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Nasoalveolar molding use for cleft lip and palate reduces number of surgeries, cost of care

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IMAGE: Parit Patel, MD, is a plastic and reconstruction surgeon who specializes in craniofacial surgery and cleft conditions at Loyola University Health System.

Credit: Loyola University Health System

Patients with complete unilateral and bilateral cleft lip and palate (U/BCLP) who were treated with nasoalveolar molding (NAM) required fewer surgeries and a reduction in overall healthcare costs compared to similar patients who did not have NAM treatment, according to a study in The Journal of Craniofacial Surgery, authored by Parit A. Patel, MD.

Dr. Patel, an assistant professor at Loyola University Chicago Stritch School of Medicine, is a plastic and reconstruction surgeon who specializes in craniofacial surgery and cleft conditions at Loyola University Health System.

"NAM is a technique that molds the patient's lip, nose and gums decreasing the width of the cleft and contouring the nose before surgery is performed. This makes the surgery easier to perform and now has been shown to improve outcomes and reduce cost," says Dr. Patel, who has successfully implanted numerous patients with the device. "Surgery always has a certain element of risk and the use of NAM reduces complications and the overall number of surgeries. This results in a potentially healthier child, which is really the ultimate goal."

Cleft lip and palate are two of the most common major birth defects. They are usually diagnosed through a pregnancy ultrasound.

A cleft occurs when tissues of the face do not properly join together during development. The cause in most cases is unknown, however, risk factors include smoking during pregnancy, an older mother, obesity and certain medications such as some used to treat seizures. Cleft lip is more common in males while cleft palate is more common in females.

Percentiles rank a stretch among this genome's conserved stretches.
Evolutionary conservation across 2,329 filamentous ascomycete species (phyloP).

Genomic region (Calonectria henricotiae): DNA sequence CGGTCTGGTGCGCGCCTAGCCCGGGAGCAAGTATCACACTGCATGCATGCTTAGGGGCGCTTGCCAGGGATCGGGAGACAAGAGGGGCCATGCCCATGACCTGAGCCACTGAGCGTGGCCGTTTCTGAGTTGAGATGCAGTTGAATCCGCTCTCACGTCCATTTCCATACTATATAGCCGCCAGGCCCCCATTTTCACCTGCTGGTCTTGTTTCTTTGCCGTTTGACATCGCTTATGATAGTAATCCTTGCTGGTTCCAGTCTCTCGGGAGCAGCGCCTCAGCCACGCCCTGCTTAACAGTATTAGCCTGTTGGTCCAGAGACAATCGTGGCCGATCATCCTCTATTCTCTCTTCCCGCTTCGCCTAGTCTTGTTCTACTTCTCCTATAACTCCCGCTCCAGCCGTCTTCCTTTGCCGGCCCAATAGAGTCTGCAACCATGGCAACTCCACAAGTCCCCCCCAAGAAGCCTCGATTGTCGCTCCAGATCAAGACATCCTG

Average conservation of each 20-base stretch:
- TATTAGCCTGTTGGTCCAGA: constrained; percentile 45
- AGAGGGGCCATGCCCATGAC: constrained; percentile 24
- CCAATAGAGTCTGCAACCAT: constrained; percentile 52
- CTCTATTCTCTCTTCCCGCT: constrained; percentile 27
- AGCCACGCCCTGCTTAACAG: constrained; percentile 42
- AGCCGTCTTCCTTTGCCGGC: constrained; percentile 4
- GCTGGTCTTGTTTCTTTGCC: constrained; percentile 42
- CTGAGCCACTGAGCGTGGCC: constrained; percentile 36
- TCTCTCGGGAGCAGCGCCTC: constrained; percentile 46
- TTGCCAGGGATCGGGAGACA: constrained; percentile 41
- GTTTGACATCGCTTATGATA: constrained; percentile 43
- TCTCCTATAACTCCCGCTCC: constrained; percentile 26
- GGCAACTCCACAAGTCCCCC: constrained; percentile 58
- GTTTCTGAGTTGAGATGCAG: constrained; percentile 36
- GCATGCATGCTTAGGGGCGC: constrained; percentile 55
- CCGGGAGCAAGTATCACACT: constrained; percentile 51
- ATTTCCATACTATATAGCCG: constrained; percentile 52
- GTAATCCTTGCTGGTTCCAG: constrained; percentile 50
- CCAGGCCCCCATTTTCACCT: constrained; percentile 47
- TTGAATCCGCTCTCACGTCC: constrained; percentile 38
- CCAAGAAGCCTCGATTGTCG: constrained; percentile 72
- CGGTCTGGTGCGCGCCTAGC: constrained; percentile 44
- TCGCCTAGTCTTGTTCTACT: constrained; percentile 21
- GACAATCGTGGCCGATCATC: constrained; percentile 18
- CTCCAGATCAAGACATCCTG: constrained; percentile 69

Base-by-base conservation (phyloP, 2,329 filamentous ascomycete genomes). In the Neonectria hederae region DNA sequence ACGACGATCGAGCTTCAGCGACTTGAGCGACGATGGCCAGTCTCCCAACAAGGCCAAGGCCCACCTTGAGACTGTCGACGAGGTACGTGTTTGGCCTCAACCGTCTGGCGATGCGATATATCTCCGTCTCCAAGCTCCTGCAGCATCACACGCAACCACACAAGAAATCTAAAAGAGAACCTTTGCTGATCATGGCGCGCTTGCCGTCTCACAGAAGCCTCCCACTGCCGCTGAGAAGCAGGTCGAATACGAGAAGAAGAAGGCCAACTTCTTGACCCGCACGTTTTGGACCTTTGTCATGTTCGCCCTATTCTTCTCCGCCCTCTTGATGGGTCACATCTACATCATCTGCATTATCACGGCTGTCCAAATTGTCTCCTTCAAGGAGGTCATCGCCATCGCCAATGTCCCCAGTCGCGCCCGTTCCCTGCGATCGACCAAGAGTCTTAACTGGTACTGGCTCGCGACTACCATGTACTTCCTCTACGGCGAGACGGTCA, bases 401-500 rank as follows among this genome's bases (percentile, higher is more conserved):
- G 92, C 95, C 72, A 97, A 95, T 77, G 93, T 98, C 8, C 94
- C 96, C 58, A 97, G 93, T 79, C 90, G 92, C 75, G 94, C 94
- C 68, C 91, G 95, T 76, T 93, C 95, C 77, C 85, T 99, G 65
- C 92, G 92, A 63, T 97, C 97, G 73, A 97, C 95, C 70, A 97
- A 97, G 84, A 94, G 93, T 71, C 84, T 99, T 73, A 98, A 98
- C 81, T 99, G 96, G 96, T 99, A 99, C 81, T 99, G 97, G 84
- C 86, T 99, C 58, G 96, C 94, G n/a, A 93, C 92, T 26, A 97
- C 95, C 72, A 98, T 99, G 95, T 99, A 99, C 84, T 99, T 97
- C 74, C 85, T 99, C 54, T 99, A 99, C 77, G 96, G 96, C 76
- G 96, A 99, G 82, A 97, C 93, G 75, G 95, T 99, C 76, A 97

NAM is an oral plate similar to a retainer that is typically implanted in a baby's mouth four to five weeks after delivery. NAM helps to correct the deformity by reducing the size of the cleft before surgery is performed. Surgeries are required to permanently correct a cleft, but the study showed children with the NAM needed fewer surgeries.

Loyola is one of a few select academic medical centers offering NAM treatment to appropriate pediatric cleft patients. The Loyola plastic and reconstructive surgery team performs a full range of reconstructive and cosmetic surgical procedures and has subspecialty expertise in craniofacial surgery, hand surgery, microsurgery and complex wound care.

The article is titled, "Comparative Study of Early Secondary Nasal Revisions and Costs in Patients With Clefts Treated With and Without Nasoalveolar Molding." Authors are Parit A. Patel, MD, Marcie S. Rubin, DrPH, MPH, Sean Clouston, PhD, Frank Lalezaradeh, BS, Lawrence E. Brecht, DDS, Court B. Cutting, MD, Pradip R. Sheyte, DDS, MDS, Stephen M. Warren, MD, and Barry H. Grayson, DDS.

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Stasia Thompson
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